Coaching is increasingly acknowledged as one of the most powerful leadership and development interventions available. So being sure that you’re getting your bang for your buck is important.
Not only: is there a ROI equation on the coaching? But increasingly, organisations are wanting to know the biggest predictor of coaching success.
What is the biggest predictor of coaching success?
Instinctively – you might think it is about the qualifications, accreditation and experience of the coach. Or their familiarity with your industry. Perhaps it is about the frameworks that they use or their particular approach to coaching.
And of course, all those things go into the mix in terms of what’s important and what predicts success.
But one of the biggest predictors of success is the chemistry and relationship between the coach and the coaching counterpart.
This makes sense of course – because coaching at its heart is about a trusting relationship where you can be honest and free from judgement.
What are organisations doing about this?
It’s why most organisations now have a coaching panel, where coaching counterparts can interview or “try for size” a couple of different coaches.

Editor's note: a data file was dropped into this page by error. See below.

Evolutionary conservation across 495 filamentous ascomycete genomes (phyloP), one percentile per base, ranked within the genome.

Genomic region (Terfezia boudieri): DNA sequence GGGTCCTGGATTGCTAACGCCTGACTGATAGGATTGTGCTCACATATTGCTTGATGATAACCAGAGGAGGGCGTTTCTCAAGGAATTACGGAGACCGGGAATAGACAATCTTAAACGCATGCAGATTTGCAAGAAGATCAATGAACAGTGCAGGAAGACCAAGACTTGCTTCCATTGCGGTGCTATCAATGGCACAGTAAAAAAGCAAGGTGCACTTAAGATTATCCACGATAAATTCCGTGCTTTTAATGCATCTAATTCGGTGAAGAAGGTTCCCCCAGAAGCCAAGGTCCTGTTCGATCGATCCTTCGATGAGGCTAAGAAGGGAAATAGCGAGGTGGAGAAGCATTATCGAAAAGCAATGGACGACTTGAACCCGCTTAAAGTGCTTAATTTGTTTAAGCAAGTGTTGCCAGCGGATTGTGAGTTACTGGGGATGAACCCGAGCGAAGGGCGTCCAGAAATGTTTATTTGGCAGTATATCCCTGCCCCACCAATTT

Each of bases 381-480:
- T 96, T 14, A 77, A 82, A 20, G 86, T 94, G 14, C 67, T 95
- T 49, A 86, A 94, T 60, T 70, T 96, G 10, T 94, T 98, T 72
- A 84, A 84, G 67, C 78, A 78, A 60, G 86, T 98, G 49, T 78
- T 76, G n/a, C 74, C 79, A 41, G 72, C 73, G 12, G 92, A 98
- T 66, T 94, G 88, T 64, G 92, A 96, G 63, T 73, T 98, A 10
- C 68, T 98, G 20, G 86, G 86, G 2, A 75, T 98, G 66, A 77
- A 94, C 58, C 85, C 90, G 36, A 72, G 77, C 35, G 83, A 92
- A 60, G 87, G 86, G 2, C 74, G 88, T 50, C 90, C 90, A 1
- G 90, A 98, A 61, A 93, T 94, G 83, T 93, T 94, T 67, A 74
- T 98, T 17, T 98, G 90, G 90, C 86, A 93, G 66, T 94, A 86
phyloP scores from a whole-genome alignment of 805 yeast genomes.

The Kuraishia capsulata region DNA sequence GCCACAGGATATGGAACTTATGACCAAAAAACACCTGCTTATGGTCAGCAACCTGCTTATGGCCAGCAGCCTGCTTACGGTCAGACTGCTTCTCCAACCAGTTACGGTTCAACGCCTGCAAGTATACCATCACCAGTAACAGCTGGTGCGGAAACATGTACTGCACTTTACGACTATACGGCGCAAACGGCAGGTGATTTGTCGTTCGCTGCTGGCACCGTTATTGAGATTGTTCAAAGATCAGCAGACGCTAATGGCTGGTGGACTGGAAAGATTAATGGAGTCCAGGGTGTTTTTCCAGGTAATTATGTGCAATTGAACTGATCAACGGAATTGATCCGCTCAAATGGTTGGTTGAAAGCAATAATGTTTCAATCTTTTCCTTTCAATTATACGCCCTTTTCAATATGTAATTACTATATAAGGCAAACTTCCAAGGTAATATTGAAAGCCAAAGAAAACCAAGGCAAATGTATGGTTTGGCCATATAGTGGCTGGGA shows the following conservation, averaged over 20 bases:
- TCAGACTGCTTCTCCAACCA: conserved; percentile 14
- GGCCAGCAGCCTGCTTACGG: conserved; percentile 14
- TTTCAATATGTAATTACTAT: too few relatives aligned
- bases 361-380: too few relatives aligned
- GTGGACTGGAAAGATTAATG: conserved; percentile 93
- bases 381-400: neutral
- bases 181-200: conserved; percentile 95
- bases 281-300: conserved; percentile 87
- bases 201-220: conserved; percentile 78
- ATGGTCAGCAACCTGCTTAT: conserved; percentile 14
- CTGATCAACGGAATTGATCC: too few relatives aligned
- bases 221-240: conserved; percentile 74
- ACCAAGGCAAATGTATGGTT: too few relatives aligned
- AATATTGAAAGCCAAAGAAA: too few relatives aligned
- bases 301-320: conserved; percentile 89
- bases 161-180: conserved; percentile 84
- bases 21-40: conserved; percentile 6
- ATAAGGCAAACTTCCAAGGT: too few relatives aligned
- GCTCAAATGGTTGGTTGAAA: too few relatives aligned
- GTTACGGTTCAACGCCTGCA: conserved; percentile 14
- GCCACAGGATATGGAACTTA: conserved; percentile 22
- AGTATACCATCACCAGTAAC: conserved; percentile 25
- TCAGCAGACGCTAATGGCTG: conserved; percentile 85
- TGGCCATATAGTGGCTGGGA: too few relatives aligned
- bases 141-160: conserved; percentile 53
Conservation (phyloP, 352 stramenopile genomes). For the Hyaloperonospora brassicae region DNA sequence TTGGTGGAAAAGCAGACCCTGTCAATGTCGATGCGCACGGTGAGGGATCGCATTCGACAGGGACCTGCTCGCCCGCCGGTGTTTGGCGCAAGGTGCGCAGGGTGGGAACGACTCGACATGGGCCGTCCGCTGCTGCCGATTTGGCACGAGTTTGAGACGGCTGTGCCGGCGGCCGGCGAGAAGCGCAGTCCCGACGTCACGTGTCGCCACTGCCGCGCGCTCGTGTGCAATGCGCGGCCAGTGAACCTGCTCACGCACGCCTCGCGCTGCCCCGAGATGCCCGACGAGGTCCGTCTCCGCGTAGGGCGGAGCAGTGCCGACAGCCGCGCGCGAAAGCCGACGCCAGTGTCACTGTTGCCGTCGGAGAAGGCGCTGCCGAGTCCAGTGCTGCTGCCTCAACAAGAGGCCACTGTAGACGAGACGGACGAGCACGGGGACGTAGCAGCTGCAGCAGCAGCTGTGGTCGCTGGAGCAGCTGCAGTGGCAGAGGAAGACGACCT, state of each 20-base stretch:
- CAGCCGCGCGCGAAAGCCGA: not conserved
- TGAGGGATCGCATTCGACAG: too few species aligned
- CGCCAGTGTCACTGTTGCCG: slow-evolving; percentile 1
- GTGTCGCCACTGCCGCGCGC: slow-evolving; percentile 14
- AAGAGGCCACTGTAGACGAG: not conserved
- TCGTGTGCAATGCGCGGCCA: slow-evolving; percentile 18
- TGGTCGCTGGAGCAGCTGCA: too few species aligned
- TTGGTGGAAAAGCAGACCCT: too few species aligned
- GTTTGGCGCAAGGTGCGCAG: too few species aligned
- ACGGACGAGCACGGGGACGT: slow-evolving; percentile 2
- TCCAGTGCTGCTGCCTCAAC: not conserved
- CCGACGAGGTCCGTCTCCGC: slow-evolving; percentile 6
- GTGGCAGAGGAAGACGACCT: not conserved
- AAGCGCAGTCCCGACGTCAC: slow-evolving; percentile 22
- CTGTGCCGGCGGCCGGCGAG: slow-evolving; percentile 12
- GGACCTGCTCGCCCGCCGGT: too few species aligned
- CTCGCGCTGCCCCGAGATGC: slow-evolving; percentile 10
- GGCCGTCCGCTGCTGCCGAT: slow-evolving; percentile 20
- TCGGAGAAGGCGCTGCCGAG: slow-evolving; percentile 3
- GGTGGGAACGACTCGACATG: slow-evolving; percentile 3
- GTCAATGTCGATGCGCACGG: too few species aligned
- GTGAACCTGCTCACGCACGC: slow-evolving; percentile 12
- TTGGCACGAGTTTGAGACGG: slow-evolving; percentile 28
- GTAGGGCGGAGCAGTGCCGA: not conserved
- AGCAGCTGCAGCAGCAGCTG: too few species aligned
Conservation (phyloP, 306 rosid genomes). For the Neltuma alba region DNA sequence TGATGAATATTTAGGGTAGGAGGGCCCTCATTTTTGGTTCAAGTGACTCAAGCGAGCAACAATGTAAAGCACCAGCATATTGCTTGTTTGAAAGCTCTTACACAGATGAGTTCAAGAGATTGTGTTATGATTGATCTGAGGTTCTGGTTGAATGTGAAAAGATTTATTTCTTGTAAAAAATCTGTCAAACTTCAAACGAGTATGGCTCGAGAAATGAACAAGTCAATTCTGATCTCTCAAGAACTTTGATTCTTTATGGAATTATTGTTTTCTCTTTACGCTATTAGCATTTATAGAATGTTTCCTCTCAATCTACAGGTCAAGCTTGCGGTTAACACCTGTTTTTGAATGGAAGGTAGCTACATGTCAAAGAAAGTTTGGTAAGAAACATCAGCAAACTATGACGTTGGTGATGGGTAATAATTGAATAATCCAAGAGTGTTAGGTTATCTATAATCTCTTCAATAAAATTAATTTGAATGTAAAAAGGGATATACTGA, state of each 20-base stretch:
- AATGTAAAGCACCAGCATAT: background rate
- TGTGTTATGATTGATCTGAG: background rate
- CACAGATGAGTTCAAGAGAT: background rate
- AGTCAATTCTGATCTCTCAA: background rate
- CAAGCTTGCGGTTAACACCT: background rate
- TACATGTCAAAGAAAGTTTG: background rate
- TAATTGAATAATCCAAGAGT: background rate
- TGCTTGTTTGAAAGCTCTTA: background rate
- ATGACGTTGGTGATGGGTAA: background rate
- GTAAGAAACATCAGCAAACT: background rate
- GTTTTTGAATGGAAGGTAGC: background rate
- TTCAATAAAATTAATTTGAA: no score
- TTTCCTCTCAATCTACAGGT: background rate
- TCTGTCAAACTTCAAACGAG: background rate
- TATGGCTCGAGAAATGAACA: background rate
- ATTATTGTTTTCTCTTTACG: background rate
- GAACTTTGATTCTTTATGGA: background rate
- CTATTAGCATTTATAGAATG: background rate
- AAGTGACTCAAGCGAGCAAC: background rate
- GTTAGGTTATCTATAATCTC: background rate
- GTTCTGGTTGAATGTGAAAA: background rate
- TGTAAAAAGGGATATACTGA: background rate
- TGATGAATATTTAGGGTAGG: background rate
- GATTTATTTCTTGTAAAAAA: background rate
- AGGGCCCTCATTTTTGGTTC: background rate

How are coaches reacting?
It’s why when meeting a coaching counterpart blind, with no prior relationship, a coach will often suggest meeting with a couple of coaches.
From a coach’s perspective, there is nothing to be feared by suggesting this to a coaching counterpart. It builds trust and the sense that the coach is there to be in service to the coaching counterpart – not to sell their wares.
So, if you’re thinking about coaching for you or your team, it pays to have a few coffees first. There are so many different styles, personalities and approaches available. Without doubt, there will be a best fit.
And, if you would like to discuss how I could help you look at how coaching might benefit your team get in touch. I can recommend different coaches
Until next week, happy leading.